First out of China following the S&P downgrade of the U.S. credit rating last week was scathing criticism. We told you so, the state-approved editorials read. The United States must cure its “addiction” to borrowing.
But the plunge in Chinese stock markets on Monday conveys real anxiety over what impact this will have on the United States’s largest creditor.
The Shanghai Composite Index had a rough ride by even its often volatile standards yesterday, closing down 3.8 per cent to 2,526.82, its lowest level since July 2010 and down 20 per cent from its high in November. The smaller Shenzhen bourse fell 3.3 per cent.
The People’s Bank also set a new record for the Chinese yuan-dollar central parity exchange rate, dropping it to 6.4305.
State news agency Xinhua tried in vain to calm investors’ nerves, calling for international cooperation and pointing out the value in the U.S. move to raise its debt ceiling.
“This is conducive to China’s steady growth because the United States is one of China’s most important export markets and is also conducive to the security of China’s U.S. dollar assets and keeps the exchange rate of the RMB [yuan]against the U.S. dollar stable,” its commentary read.
China held an estimated $1.16-trillion in U.S. debt as of May, according to U.S. Treasury Department data, and despite Chinese efforts to diversify its foreign debt holdings, an estimated 70 per cent of the country’s $3.2-trillion foreign reserves are thought to be dollar assets.
Also worrying is that China has fewer options available this time if this downgrade should trigger another global economic crisis. In autumn 2008, the country unveiled a massive economic stimulus plan which poured 4-trillion yuan into the economy. China built roads and high-speed rail lines, funded new buildings, used subsidies to encourage its citizens to replace old cars and buy new appliances to make up for falling exports.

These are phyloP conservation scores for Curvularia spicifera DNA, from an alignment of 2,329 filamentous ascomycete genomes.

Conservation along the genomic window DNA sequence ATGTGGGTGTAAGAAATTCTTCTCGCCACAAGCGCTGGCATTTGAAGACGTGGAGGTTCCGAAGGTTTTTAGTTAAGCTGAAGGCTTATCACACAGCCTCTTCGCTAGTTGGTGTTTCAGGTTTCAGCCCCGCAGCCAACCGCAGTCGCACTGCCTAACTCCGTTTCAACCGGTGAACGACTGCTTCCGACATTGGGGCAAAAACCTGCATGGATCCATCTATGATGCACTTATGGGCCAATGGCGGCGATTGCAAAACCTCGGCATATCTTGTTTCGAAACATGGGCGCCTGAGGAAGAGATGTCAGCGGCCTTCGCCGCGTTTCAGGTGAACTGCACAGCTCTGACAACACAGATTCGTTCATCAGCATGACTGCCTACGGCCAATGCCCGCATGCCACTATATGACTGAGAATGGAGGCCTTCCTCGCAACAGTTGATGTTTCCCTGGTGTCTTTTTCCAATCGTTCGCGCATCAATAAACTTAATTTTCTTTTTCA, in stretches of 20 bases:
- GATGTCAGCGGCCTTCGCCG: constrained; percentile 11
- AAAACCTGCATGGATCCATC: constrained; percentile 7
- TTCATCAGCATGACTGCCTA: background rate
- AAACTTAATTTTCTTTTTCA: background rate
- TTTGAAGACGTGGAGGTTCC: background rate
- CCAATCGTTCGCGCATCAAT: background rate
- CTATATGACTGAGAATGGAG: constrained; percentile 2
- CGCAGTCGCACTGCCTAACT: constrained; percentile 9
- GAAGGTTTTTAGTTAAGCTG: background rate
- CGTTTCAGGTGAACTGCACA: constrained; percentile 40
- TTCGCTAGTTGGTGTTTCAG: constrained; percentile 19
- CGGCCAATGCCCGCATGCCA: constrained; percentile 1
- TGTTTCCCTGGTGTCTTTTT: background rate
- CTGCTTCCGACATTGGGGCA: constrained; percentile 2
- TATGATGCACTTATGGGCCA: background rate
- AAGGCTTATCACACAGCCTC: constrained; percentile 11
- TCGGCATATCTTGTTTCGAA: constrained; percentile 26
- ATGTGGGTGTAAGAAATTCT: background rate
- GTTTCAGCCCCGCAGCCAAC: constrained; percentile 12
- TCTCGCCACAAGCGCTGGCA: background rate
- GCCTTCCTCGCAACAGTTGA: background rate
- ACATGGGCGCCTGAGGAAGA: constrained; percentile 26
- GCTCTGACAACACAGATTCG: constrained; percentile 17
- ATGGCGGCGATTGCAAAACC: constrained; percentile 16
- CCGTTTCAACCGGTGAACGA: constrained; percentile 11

It worked, mostly: The country’s growth continued at nearly 10 per cent, an incredible rate against the stagnation in the rest of the world.
But this year’s economic plan had already taken a more sombre turn as authorities spoke of “rebalancing” and tried to sop up some of liquidity remaining in the Chinese economy, fuelling inflation that hit a three-year high of 6.4 per cent in June. The People’s Bank has ratcheted up interest rates and increased banks’ reserve ratio requirements, while regional authorities have tightened the rules on home purchases and, in Beijing, even the number of new cars allowed on the road each month.
Bank loans are now harder to get. Big developers like China’s Vanke have seen their profits shrink. Many small- and medium-sized enterprises are shutting their doors for good.
Yet the trend continues. Data for China’s July consumer-price index is expected this week, and state media are already suggesting another interest rate hike is imminent – the fourth such hike this year – suggesting inflation is still plaguing the Chinese economy unabated.
Still, for all China’s complaints and warnings, it has few other options. With a trade surplus with the U.S. continuing, it has to invest its U.S. dollars somehow, and Treasury bonds are still the safest dollar-denominated investment, analysts say.
“In some sense China is like a disgruntled partner who find he or she could not leave a relationship --- it will keep complaining and the complaint can get ever more intense and nasty, but it just can't and won't leave. We can even say that China is addicted to U.S. debt,” said Ho-fung Hung, an associate professor at Johns Hopkins University in Baltimore, Maryland.
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